Introduction to Cultural Safety

This introductory online resource is aimed at supporting Swimming Victoria’s commitment to ensuring cultural awareness within our people, so that everyone in our community can feel culturally safe.

This introductory resource is focused on understanding:

  • the importance differences between an Acknowledgement of Country and a Welcome to Country
  • Swimming Victoria’s commitment to Reconciliation
  • the importance of creating a culturally safe environment at Swimming Victoria
  • the true diversity of Aboriginal and Torres Strait Islander peoples across Australia
  • what you can do to support Reconciliation



  • Warning
  • Warning: Aboriginal and/or Torres Strait Islander peoples should be aware that this resource may contain images, voices, content or names relating to deceased persons.

  • Cultural Disclaimers
  • Cultural disclaimers are an important part of respecting cultural protocols, and are used mainly to alert Aboriginal and Torres Strait Islander peoples that there may be images of people who have passed. Aboriginal and Torres Strait Islander community protocols for mourning can be different across clan groups and individuals. However, due to cultural beliefs, it is common for a deceased community member’s name to be changed, and the images of that person to be suppressed for a period of time.

    This particular warning helps protect people from being unknowingly exposed to the images, voices, names or depictions of the deceased - which can cause distress and is a breach of cultural protocol. Respect and caution should also be taken when writing about Aboriginal and Torres Strait Islander peoples and cultures.

  • The importance of Welcomes and Acknowledgements
  • In the spirit of reconciliation, we acknowledge the Traditional Custodians of country throughout Australia and their connections to land, sea and community. We pay our respect to their Elders past and present and extend that respect to all Aboriginal and Torres Strait Islander peoples today.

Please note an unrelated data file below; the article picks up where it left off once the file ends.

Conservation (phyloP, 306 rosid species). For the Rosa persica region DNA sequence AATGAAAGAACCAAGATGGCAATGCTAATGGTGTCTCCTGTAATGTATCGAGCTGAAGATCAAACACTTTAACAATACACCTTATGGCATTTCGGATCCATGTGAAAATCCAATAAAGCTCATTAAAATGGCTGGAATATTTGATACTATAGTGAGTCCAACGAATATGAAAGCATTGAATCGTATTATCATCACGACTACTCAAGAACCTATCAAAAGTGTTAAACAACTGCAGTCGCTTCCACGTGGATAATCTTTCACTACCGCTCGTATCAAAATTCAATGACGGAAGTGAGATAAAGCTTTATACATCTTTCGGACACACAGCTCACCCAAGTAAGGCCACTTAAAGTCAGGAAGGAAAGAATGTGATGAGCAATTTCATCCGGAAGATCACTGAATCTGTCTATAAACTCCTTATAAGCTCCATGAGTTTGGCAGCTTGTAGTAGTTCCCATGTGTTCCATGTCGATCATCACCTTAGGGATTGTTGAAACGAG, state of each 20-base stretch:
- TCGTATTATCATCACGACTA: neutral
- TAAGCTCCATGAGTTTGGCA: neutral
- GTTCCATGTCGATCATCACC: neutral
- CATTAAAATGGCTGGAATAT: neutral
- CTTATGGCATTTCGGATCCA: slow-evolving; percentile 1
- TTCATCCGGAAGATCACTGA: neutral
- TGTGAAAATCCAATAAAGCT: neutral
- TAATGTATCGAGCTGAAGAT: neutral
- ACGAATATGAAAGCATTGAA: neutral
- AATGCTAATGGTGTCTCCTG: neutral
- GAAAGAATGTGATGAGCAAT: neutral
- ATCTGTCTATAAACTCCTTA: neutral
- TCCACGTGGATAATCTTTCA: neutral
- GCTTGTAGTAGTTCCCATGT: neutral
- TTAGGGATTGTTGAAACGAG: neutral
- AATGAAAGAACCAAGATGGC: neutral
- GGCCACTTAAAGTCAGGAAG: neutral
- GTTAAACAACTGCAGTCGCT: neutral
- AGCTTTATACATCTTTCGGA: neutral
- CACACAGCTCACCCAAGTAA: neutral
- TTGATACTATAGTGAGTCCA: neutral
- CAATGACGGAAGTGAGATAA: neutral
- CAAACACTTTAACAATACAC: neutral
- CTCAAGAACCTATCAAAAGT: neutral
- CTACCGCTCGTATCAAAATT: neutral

For thousands of years, Aboriginal and Torres Strait Islander peoples have been welcoming visitors to their Country. Although there were not land borders in the same way that we recognise them today, there were, and still are, defined boundaries that determined which groups were responsible for which Country. If a group needed to move through Country that wasn’t theirs, they would need to ask for permission. As an important part of protocol, the welcoming group would host a ceremony, granting safe travel and spiritual protection to the visiting group, who in turn would respect the rules and guidance of the land they were visiting.

    Today, these protocols exist in a contemporary context. Including recognition of Aboriginal and Torres Strait Islander people in events, meetings and national symbols is one part of ending the exclusion that has been so damaging. Incorporating Welcome and Acknowledgement protocols into official meetings and events recognises Aboriginal and Torres Strait Islander peoples as the First Australians and Traditional Custodians of Australia’s lands and waters. It promotes an ongoing connection to the place of Aboriginal and Torres Strait Islander Australians and shows respect for Traditional Owners.

    There are two main ways these protocols are visible today. See below to understand the difference between a Welcome to Country and an Acknowledgement of Country.

  • Welcome to Country
  • What is a Welcome to Country?

    A Welcome to Country opens formal events and activities, and can include dancing, singing, speeches, and smoking ceremonies.

    Who can deliver a Welcome to Country?

    It is important to know that a Welcome to Country is delivered by Traditional Owners (those with ongoing traditional and cultural connections with that Country), or Aboriginal and Torres Strait Islander people who have been given permission from Traditional Owners.

    When do we include a Welcome to Country at Swimming Victoria?

    At SV, we encourage our clubs to engage with local Traditional Owners to include a Welcome to Country for your major events. SV commits to including a Welcome to Country at major events such as our State Age and Open Championships. 

    In doing so increases our awareness of and engagement with local Traditional Owners and Indigenous communities.